Tips for Stay-at-home Dads

How to Keep Your Wife Happy

 

By Ray Meyers

The big job we have to do as husbands (househusbands or not) is to keep our wives happy. I think I just heard a collective, “Yeah. Right.”

Reality check: No two people can live together without occasionally disagreeing about something — unless one or both of them has the I.Q. and personality of a loaf of white bread. The idea of keeping her in a state of unwavering ecstasy over the long term is ludicrous. We have to do our best, though. The trick is to listen.

Women are individuals with individual tastes and preferences. In the eloquent words of the modern philosopher W.A. Yankovic , “Some girls like to buy new shoes, and others like driving trucks and wearing tattoos.” True. Even so, there are some things that all women agree on:

It is okay to have a picture of the kids hanging in the living room.

It is not okay for an ex-wife to be in that picture.

It is good to have a hobby.

If that hobby is rebuilding motorcycles, it is not good to do it on the kitchen table — at least not during dinner.

Men can get a one inch grouping at fifteen meters with an semiautomatic pistol and still not reliably hit a fifteen inch porcelain circle from two feet away, standing directly over it.

No, she won't wait until halftime. Take out the *%$#!%@! garbage NOW!

Men should wear brown underwear.

No woman has ever murdered her husband while he was folding laundry.

These are universal truths. Also we should seek out other advice and heed it. Which brings us to the e-mail from Susie B. The subject of her e-mail was the “Housekeeping” column a couple of weeks ago.

We can take a lot of good information from this letter. First of all, housework is tedious and we don't show it the proper appreciation. Give her more respect for the housework. Chip in and help. Househusbands should do it all – or at least most of it – without complaining. She'll love you for it. If you have to fake it, here are some ways to sell the sham:

Pick stuff up and put it away. If you aren't sure whether it's garbage, shove it in a drawer, stuff it in a closet, or set it in a predetermined location for triage and disposition.

Wash the dishes. Put them away. Alternatively, just cram all the dirty dishes into the dishwasher, and wipe off the counters. At least she'll know you cared enough to try.

Read the “Laundry” column in the archives and at least give it a try. If it gets screwed up too badly she won't ever let you near the washing machine again except to move it. There is no downside to trying to do laundry.

Take out the garbage occasionally before being asked to. She will place her palm on your forehead to check for a fever, so be ready.

Then Susie lamented the failure of feminism to rescue women from the really wearisome aspects of housework. We can assuage their disappointment somewhat by just trying to contribute. Women assume we will flounder about helplessly when attempting housework of almost any kind. Women are largely uncertain whether we are actually the same species of animal as them. It occurs to them that we might never come indoors if not for the beer, the TV, and the bed. Expectations are low. Any sincere effort will be appreciated.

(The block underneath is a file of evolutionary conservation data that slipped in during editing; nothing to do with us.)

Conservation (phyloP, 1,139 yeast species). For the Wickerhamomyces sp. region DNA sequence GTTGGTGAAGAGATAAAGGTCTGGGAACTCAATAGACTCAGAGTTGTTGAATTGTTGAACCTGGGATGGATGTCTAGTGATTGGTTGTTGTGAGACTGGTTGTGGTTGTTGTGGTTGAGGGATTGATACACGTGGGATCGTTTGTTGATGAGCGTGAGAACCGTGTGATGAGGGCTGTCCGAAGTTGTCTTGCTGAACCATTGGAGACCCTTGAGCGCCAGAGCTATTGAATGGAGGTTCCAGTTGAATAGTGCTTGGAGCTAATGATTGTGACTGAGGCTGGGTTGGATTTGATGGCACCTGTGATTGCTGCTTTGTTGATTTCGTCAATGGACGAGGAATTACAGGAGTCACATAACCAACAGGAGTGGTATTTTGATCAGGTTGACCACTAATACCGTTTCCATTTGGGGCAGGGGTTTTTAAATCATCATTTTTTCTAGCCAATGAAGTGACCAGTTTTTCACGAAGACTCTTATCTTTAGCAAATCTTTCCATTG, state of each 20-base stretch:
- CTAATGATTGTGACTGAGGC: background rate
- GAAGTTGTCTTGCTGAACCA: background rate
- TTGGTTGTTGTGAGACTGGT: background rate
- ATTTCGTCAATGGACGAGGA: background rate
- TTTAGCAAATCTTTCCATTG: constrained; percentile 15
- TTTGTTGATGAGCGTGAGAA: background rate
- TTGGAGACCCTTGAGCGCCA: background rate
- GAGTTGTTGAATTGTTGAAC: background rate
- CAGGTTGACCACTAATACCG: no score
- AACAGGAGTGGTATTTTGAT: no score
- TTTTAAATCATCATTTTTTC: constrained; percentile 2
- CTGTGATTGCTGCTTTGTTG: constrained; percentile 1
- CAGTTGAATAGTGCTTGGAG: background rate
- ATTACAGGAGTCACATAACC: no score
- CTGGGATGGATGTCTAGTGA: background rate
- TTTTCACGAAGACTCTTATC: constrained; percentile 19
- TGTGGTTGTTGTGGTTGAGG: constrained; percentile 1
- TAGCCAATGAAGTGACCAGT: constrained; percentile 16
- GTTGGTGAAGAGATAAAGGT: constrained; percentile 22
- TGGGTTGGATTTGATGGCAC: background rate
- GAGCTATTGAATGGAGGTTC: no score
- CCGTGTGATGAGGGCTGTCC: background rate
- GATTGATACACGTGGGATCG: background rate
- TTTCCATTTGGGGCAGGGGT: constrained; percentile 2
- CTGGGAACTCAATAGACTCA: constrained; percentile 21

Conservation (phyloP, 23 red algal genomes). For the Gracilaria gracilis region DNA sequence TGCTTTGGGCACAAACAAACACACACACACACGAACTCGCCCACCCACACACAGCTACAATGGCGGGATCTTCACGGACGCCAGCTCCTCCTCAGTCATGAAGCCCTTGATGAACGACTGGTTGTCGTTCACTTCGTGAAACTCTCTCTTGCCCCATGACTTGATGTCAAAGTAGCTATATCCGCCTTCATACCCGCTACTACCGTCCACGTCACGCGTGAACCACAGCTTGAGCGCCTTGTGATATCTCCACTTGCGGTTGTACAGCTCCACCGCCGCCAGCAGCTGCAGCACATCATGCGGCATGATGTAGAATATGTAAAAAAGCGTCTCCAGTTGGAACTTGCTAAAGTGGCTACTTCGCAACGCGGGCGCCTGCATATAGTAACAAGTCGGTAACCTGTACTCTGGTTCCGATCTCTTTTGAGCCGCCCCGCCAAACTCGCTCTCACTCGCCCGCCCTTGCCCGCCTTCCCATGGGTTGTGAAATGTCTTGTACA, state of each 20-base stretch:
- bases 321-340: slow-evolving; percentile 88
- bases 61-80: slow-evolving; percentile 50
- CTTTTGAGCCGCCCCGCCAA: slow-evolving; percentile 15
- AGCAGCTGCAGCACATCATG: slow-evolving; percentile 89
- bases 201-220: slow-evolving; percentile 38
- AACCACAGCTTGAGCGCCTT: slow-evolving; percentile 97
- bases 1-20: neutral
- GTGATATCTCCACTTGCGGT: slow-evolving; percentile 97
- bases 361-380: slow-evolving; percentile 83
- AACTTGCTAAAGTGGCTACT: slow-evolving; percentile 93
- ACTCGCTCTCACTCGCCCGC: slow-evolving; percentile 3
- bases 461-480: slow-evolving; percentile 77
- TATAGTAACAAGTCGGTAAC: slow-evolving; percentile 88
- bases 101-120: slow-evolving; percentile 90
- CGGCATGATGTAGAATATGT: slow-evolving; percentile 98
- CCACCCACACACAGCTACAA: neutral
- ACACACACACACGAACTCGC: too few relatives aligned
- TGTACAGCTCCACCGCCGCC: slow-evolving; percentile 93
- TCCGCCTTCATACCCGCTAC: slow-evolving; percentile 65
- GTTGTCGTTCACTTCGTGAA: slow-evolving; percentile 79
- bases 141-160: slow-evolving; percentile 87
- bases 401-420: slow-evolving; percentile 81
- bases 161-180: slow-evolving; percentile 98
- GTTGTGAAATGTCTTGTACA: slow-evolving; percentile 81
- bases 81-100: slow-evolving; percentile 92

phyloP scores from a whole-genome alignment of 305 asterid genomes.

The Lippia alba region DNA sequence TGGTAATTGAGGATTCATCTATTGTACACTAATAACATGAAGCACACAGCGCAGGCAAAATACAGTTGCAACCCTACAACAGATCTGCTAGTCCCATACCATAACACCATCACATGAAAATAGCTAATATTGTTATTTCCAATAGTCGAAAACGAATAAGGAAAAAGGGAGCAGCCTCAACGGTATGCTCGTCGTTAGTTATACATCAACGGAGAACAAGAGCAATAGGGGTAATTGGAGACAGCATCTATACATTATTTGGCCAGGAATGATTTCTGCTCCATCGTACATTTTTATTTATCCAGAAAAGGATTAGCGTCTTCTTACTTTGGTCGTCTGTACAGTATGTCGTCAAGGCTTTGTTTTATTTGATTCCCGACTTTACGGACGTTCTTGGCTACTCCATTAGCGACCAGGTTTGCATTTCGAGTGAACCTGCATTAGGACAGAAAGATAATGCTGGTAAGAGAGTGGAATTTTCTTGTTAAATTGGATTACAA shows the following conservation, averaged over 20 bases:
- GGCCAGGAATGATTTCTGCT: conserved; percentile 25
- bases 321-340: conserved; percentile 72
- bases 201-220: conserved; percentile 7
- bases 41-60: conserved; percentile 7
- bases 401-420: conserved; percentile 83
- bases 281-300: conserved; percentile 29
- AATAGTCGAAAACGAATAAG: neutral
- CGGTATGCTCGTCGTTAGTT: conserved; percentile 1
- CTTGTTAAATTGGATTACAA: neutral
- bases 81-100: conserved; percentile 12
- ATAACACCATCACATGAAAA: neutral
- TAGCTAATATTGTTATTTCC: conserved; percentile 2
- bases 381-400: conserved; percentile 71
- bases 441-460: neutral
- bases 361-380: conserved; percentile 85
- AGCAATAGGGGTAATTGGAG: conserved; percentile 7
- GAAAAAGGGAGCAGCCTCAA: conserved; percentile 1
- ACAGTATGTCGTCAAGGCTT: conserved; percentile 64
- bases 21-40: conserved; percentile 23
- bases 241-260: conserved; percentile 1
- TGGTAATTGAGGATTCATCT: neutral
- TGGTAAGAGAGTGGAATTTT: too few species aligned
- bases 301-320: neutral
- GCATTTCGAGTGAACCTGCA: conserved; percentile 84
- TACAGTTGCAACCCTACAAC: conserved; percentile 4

Finally, Susie rejoices that housekeeping is something we can fake that is as unsatisfying for us as “Faking It” is for women. Well, we're all pretty sure we've never seen it faked, so they must be doing it pretty well. It's only fair that we should give the same level of effort.

One other thing: Go to the store and buy some flowers. A couple bunches of daffodils will go over good right about now.

This week's recipe: Pot Roast

Pot Roast is one of those dishes that almost everybody likes, even people who – for moral, ethical, or health reasons – won't eat it while anyone is looking.

This is best prepared in a 6-quart or larger cast iron Dutch oven. Any 6-quart or larger pot will do if it has a thick bottom and a properly fitting lid.

4 Tablespoons Butter

2 cloves of garlic, minced

2 cloves of garlic, whole, peeled

2 to 3 pound beef roast

1 pound of small (1-2 inch) red new potatoes, scrubbed

2 medium carrots, peeled, cut into 1/4 inch slices

1 medium turnip, diced (about 1/4″ cubes)

1 Medium yellow onion, diced (about 1/ 4 inch dice)

1/2 cup Burgundy or other dry red wine

1 teaspoon rosemary

Salt and pepper to taste

Over medium heat, melt the butter in the bottom of the Dutch oven. Add the onion and the minced garlic. Saute until all the onion is transparent and has started to brown.

Add the roast. Turn the roast until all sides have browned.

Add the vegetables, wine, and seasonings. Cover and continue cooking on the stove top for about 15 minutes per pound of beef for rare. The internal temperature of the meat should be about 120º for rare, 135º for medium, 150º for well done.

The vegetables will be tender when the meat is rare, but the extra cooking to medium won't hurt them any. If the roast is to be well done, transfer the vegetables to a covered casserole dish and keep them warm in the oven as soon as they are the desired tenderness.

Slice the roast and serve with vegetables.& lt;/P>

To make gravy for this, heat a skillet over medium high heat and put in 2 Tablespoons of All-Purpose Flour. Stir the flour on the bottom of the pan until it begins to brown. Add 2 Tablespoons of butter and stir until it is all absorbed.

Reduce the heat to medium low and add the drippings from the roast. Stir well. If the gravy is too thick, add one or two tablespoons of water and stir. Repeat until the desired consistency is achieved. Salt and pepper to taste.

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